But there was a problem. Sport was seen by some influential people as being an improper use of the medium on the Lord’s day. Wheldon was summoned before a suitably pious BBC Board of Governors to explain. He told the story of this meeting as part of his Richard Dimbleby Lecture in 1976.

Wheldon was asked who would be playing in these cricket matches, and trotted out names including Dexter, Colin Cowdrey, Garry Sobers, Denis Compton and Godfrey Evans. According to Wheldon, the Board reacted as if he had named the twelve apostles themselves. All objections to live cricket on the Sabbath were instantly removed.

So on most Sundays in the summer of 1965, and every Sunday for the following three summers, the International Cavaliers filled almost five hours of airtime on BBC 2 on Sunday afternoons.

The results were spectacular and far-reaching. Grounds up and down Britain filled to capacity every Sunday and viewing figures exceeded expectations. For a sport characterised as being run by the dead hand of the MCC at that time, cricket was surprisingly quick to learn the lessons offered.

Sunday play was trialled in the County Championship as early as 1966, the first time that a major sport had risked the vengeance of the Lord in such a manner, though play only began at 2 pm, so that people had time to go to church and have a roast lunch with the family before going to the game (a faint hope in Kent, where all the best seats were taken by noon).

This cautious precedent did not attract thunderbolts or pestilence and pushed ajar the locked door to sport on Sunday. Other sports followed in time. The Wimbledon authorities re-scheduled the washed-out 1972 Men’s Final between Stan Smith and Ilie Nastase on Sunday. Rugby league shifted to Sundays later in the seventies, and in 1981 the last day of the Open Golf (at Sandwich) was moved there too. Football, dense as ever, did not follow until the mid-eighties. Other forms of entertainment also started to open and be available on Sundays as well, all following the lead of the International Cavaliers. The British were liberated from Sunday, to the unconfined joy of all but a few.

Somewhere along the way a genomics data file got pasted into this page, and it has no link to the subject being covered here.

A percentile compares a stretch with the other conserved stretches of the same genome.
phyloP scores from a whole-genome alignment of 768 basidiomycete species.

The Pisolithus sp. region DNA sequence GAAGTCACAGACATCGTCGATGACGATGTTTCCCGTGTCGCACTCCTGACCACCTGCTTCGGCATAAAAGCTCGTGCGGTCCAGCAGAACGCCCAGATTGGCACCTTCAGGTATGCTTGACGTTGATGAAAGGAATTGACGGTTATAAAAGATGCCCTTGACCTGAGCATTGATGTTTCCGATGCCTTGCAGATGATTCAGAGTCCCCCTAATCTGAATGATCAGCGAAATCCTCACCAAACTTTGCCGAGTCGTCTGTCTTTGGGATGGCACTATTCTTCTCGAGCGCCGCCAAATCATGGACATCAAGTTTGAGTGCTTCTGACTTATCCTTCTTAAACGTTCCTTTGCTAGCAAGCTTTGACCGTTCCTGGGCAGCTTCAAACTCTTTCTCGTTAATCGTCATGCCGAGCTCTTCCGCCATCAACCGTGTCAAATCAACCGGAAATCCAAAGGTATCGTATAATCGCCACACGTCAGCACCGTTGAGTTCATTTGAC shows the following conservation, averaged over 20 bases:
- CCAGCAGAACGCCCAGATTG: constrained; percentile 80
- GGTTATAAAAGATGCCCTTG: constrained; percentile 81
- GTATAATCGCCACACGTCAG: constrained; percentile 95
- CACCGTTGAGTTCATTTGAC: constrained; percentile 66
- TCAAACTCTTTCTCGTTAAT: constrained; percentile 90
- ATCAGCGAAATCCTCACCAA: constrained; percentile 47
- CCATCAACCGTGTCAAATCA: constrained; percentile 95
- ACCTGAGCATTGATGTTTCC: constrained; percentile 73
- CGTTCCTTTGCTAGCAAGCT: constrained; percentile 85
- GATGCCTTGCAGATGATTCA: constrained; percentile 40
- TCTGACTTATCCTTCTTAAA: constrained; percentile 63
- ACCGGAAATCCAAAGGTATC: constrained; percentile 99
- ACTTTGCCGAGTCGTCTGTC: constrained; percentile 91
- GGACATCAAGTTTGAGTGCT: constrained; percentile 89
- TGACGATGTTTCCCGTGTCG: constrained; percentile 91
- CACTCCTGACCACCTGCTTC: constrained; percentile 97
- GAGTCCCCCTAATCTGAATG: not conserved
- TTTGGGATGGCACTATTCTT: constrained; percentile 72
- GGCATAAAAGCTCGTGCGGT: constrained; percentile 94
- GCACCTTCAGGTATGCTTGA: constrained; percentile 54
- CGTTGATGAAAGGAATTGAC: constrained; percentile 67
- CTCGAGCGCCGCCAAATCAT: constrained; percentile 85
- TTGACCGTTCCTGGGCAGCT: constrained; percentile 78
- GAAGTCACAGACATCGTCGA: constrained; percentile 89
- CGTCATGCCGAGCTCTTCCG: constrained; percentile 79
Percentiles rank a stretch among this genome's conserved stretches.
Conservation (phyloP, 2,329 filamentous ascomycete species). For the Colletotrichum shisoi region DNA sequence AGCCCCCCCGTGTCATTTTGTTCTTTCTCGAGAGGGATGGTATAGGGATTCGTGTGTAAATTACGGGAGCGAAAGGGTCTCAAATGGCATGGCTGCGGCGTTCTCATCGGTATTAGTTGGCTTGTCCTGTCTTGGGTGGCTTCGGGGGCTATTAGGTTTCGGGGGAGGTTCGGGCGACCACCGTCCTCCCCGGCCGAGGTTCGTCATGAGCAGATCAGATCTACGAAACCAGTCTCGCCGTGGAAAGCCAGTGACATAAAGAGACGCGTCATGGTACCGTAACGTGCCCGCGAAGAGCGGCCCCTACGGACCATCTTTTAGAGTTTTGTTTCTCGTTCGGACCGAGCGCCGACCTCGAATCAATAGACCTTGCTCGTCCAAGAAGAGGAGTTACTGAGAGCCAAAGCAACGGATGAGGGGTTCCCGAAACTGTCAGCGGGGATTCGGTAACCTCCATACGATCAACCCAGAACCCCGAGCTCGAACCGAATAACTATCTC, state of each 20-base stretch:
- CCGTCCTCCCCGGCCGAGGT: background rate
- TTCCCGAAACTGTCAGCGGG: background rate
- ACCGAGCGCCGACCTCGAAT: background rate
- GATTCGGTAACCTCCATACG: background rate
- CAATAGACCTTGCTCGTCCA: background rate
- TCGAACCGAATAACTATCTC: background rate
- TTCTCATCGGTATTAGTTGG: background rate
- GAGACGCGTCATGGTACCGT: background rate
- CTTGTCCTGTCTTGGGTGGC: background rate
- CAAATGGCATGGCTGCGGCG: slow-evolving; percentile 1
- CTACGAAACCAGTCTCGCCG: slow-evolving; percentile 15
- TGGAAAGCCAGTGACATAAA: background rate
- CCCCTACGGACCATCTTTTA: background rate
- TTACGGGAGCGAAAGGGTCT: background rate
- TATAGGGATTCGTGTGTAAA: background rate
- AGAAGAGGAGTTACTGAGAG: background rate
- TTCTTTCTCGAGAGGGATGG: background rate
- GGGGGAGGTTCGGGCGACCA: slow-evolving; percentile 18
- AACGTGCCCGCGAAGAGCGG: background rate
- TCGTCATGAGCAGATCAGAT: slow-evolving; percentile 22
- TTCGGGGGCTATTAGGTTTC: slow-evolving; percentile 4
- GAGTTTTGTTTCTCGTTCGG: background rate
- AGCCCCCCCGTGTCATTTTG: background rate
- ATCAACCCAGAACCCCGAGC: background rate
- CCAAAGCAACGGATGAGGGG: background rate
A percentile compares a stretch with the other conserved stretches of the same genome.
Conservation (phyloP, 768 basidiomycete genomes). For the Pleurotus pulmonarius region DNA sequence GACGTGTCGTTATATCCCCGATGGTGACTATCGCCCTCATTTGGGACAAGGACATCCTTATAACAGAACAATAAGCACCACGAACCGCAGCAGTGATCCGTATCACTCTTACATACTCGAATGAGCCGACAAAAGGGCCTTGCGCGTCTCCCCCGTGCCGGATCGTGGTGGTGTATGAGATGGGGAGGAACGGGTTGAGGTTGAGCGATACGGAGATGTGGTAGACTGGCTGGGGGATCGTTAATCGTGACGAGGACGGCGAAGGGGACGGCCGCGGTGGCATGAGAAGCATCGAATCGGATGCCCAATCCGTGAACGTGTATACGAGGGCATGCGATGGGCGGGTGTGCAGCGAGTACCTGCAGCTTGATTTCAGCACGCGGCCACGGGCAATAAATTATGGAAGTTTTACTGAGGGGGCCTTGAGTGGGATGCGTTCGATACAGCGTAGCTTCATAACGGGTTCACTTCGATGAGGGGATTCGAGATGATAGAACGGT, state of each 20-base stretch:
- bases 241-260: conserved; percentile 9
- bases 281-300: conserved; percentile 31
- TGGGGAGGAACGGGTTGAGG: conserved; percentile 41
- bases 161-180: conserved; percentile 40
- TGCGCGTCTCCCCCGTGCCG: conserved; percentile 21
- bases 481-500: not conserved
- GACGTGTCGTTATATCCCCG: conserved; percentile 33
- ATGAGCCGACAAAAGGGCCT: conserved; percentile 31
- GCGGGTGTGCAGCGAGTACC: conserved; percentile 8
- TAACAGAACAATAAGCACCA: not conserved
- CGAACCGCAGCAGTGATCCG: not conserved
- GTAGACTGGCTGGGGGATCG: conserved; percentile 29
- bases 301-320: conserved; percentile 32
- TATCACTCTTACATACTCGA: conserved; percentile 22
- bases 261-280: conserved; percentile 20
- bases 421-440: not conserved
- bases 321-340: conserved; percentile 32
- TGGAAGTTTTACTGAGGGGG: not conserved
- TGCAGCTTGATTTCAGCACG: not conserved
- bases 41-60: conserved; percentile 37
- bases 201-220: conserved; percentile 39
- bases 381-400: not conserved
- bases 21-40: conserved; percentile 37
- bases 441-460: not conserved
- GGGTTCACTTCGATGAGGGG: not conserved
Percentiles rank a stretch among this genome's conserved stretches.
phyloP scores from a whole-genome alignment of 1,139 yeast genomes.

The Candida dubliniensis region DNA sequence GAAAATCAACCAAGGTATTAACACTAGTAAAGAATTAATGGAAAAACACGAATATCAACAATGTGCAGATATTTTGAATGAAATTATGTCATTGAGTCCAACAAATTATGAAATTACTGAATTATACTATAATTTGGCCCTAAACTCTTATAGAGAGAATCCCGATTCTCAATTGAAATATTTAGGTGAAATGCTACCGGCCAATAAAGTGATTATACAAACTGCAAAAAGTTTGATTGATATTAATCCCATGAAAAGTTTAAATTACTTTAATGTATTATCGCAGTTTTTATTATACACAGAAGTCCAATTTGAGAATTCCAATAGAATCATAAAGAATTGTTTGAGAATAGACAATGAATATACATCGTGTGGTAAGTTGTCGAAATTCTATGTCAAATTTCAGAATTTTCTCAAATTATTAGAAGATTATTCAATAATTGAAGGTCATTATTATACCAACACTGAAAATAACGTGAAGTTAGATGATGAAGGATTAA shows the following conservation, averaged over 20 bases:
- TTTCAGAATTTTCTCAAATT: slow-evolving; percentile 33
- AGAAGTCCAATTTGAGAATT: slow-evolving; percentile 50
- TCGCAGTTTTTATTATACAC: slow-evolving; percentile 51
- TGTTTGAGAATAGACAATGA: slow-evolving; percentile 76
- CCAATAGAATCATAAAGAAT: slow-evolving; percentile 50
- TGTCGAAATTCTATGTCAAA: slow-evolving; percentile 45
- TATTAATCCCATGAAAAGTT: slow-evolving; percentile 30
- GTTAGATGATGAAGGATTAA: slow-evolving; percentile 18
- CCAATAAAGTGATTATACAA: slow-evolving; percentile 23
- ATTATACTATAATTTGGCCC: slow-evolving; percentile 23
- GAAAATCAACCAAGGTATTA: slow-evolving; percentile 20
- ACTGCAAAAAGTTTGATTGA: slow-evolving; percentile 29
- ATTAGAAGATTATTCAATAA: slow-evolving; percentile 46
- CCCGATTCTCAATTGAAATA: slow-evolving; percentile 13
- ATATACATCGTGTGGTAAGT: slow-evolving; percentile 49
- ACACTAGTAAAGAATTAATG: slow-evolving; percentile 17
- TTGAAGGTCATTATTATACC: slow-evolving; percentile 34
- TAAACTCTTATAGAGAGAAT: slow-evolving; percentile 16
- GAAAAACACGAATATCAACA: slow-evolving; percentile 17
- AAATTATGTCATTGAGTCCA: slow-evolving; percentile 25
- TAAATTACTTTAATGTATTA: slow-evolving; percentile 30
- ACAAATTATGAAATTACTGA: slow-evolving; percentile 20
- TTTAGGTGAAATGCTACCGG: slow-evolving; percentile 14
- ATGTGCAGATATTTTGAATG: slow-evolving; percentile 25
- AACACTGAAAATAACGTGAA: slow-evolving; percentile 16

Realising that the Cavaliers alone could not satiate the demand for instant cricket, the cricket authorities created the Sunday League, which began in 1969, with each county playing sixteen 40-over games, stealing the Cavaliers formula. It was wildly popular and probably saved county cricket. Other developments flowed from the same source. The first World Cup, in 1975, would have been delayed by a decade or more had the Cavaliers not been so successful, and Kerry Packer would never have seen the commercial potential in the game that he did.

It also began English cricket’s infatuation with the 40-overs formula that has lasted to the present day. This season the 50-over competition has been ditched in favour of 40-over cricket, and it is threatened that ODIs will go the same way too (connoisseurs believe that the shorter the game, the less interesting and more superficial it is, and we are right).

The success of what it started also did for the Cavaliers. The BBC was persuaded to cover the Sunday League instead of Cavaliers games. The Cavaliers struggled on for a couple of years, with desultory coverage by ITV, but with most of the star names playing for counties, interest wained, and at the end of the season the International Cavaliers faded away, to be quickly forgotten.

I was convinced of the need to restore the Cavaliers to cricket’s consciousness when I read in this year’s Wisden a feature by Tanya Aldred on the first season of the 40-over Sunday League in 1969. This, from the second paragraph: